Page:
Saturday, 10 September 2011

Follow the money

Speech delivered to the Plaid Cyrmu conference on a motion about the Welsh economy.

The world has become a very different place since the global banking crash. 2008 saw catastrophic system failure and unsurprisingly, it's those who can least afford it who are now being asked to pay. It's clear that we can't go on in the old way. Capitalism is broke. The market has failed spectactularly and new thinking is needed if we are to get out of what is a very big mess.

It's not as though we haven't been here before. The depression of the 1930s only ended in the US with Roosevelt's New Deal and it took years. The Tories answer is for drastic and savage spending cuts and they plough ahead despite the warnings. Their strategy is for the market to provide private sector jobs to replace those lost in the public sector. We all know that strategy won't work in Wales - the market failed to provide jobs in too many places in the boom years. It'd be naive to believe it's going to deliver now.

The Greenprint was put together to offer propsals to turn around those economies where the market has failed. But the basic principles can be applied to any community. I doubt whether there is a single community in Wales that isn't feeling the after-effects of 2008.

In 1971, Leopold Kohr wrote a book called "Is Wales Viable", which tackles the economics of an independent Wales - the "can we afford it" question. Kohr proposes the creation of a home market - where people consume products from Wales, or the home community. Of course it couldn't be done for everything, but if a home market can be created for the basics - renewable energy and food, then we could not only improve our economic position, but we could build up resilience as well - to food and energy price hikes, which are pretty much inevitable.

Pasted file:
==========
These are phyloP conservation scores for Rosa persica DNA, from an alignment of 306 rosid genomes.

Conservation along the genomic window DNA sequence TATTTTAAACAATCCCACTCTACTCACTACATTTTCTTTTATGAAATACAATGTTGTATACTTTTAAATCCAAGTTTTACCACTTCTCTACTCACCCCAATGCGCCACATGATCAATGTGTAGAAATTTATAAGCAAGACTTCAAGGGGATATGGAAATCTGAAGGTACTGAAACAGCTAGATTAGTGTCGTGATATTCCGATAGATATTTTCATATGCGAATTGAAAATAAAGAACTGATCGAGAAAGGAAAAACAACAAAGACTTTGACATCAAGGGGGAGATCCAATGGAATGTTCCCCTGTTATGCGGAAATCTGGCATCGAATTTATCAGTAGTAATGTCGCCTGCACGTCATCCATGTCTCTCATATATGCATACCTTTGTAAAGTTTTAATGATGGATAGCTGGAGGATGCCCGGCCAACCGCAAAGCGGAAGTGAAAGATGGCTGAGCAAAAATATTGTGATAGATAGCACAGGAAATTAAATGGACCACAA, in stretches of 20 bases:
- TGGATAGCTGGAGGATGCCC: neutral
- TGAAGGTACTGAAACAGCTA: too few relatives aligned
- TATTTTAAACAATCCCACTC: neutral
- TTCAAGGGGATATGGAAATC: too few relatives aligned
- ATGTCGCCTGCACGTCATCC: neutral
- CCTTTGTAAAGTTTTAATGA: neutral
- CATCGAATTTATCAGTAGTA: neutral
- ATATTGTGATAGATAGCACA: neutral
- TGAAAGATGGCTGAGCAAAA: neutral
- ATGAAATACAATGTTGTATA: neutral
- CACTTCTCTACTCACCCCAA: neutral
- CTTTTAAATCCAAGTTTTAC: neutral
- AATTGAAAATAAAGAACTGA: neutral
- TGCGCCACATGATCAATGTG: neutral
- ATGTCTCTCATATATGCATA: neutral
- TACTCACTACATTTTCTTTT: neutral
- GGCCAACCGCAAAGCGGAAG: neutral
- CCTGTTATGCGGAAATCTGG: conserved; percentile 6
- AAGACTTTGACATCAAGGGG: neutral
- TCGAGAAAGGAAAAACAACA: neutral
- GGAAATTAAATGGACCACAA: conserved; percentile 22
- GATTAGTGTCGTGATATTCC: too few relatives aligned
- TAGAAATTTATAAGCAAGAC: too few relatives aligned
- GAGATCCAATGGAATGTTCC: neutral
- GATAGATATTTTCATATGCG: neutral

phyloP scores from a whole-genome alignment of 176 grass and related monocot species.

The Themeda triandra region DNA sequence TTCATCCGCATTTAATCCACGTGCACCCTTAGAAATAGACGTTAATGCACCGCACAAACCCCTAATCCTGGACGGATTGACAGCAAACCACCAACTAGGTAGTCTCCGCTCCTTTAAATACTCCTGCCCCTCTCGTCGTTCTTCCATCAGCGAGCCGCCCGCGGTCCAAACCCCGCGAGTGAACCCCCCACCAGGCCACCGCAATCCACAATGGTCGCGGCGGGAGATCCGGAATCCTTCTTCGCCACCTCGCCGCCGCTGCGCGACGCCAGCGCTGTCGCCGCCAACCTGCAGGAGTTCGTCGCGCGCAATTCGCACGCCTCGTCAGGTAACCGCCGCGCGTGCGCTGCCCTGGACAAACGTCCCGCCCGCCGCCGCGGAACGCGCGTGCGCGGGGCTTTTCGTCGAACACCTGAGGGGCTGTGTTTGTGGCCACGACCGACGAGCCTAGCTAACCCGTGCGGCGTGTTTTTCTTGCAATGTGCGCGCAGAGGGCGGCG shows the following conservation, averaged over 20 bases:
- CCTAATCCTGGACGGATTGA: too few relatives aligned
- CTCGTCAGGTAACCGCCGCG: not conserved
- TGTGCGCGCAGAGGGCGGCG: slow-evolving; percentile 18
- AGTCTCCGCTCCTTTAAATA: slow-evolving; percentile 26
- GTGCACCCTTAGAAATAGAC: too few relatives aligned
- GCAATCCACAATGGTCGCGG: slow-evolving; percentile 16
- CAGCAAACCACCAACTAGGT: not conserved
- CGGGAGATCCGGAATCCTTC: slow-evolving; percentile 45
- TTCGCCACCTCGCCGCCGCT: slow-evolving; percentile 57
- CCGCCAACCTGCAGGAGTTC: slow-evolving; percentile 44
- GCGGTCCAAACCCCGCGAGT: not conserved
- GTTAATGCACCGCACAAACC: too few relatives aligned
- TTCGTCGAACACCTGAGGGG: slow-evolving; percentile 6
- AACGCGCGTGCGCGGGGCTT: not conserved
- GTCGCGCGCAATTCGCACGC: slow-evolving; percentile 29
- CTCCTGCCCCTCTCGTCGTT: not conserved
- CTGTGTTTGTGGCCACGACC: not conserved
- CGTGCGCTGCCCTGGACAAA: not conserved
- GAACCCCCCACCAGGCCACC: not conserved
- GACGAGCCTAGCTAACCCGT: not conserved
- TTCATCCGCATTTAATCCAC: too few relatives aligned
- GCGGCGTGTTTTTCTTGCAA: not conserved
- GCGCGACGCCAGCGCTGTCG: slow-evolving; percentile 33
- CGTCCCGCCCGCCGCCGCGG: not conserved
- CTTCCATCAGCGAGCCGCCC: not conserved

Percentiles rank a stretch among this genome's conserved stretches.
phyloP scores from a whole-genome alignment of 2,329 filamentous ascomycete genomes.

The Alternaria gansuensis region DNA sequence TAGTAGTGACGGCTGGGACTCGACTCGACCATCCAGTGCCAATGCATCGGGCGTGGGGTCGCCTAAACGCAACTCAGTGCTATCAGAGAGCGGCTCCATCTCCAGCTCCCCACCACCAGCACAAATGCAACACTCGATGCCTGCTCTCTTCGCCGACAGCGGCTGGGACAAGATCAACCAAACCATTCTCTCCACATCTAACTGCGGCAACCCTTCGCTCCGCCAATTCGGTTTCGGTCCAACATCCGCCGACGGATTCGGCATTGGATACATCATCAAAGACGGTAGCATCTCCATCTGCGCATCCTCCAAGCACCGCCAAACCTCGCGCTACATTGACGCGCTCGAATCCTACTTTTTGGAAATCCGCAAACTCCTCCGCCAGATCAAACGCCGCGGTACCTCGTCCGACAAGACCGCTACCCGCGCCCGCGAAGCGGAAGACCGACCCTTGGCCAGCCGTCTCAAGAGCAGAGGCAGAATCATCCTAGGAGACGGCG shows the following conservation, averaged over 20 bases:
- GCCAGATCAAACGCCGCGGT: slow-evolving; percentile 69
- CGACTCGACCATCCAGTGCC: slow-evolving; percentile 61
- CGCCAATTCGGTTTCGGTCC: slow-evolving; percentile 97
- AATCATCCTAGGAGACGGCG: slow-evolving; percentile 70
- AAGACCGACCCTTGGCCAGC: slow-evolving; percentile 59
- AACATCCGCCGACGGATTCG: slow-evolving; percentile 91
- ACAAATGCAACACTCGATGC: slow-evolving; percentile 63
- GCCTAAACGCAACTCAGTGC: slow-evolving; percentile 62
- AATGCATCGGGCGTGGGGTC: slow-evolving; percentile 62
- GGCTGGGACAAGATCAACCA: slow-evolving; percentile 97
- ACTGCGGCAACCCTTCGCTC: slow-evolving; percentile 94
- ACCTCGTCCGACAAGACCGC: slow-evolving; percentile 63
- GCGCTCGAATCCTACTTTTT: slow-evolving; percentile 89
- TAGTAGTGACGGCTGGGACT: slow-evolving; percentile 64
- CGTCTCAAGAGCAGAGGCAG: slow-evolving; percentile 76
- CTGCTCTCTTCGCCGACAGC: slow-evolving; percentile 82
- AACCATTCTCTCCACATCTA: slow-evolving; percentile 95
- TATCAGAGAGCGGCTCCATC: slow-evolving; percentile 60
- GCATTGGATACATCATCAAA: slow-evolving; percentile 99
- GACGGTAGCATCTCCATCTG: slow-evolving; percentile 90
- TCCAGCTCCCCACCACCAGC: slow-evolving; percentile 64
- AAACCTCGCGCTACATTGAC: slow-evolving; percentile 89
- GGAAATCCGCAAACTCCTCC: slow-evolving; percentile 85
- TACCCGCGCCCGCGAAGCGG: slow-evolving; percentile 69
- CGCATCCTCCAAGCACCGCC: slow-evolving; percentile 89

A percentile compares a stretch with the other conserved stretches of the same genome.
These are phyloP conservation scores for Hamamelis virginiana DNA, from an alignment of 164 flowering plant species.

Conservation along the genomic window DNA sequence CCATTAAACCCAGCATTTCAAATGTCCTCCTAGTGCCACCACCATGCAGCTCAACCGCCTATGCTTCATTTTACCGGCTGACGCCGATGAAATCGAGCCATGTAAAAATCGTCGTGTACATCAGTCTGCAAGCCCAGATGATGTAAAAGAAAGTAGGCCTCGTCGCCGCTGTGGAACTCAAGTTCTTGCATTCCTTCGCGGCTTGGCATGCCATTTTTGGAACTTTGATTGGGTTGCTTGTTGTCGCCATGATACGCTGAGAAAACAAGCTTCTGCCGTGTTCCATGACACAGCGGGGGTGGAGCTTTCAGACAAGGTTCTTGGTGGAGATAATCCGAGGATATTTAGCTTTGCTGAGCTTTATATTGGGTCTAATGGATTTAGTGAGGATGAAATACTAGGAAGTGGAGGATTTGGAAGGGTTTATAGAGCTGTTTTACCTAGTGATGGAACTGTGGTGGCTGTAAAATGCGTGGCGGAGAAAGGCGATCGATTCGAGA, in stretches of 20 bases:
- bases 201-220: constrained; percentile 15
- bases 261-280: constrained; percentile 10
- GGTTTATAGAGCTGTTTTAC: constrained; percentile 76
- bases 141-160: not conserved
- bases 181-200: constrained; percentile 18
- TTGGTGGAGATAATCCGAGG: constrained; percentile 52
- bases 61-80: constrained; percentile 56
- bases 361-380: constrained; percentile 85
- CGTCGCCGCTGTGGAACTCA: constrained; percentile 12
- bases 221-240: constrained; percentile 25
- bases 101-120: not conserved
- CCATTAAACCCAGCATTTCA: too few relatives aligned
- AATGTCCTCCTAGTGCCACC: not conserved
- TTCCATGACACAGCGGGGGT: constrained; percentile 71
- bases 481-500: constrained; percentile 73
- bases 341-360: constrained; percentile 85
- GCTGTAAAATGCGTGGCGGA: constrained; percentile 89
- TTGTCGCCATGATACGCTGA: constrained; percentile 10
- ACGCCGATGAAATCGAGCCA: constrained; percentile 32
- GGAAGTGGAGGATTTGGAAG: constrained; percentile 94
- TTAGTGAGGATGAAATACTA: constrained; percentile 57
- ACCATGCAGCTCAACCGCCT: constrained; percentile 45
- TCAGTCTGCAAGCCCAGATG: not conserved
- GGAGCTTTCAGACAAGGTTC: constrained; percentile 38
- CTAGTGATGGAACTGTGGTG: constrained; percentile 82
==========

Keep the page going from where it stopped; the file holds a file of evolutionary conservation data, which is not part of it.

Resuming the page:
You may have heard the phrase "follow the money". So much money is leaking out of the Welsh economy. Kohr would argue that we should plug those gaps, stop those leaks and take steps to keep the money within the local community. Local authorities are in a good position to take a lead on this. Procuring locally, supporting budding co-operatives, making attractive loan finance available, prioritising job creation and taking steps to keep money local would make a good start.

Co-operation is part of Plaid Cymru's DNA. In the early 1930s, DJ Davies and Noelle Ffrench championed co-operation not only as a way to overcome economic disadvantage, but also as a route to Welsh freedom. Many party members have set up and been involved in running co-ops over the years - co-operation and collectivism are a key part of what Plaid is about.

In the Basque Country during economically difficult times during the 1980s, the Mondragon Corporation was formed and is still going strong today employing thousands in manufacturing. One of the most successful post-2008 UK companies has been the John Lewis Partnership - a co-operative.

This new, post crash world needs new and different thinking.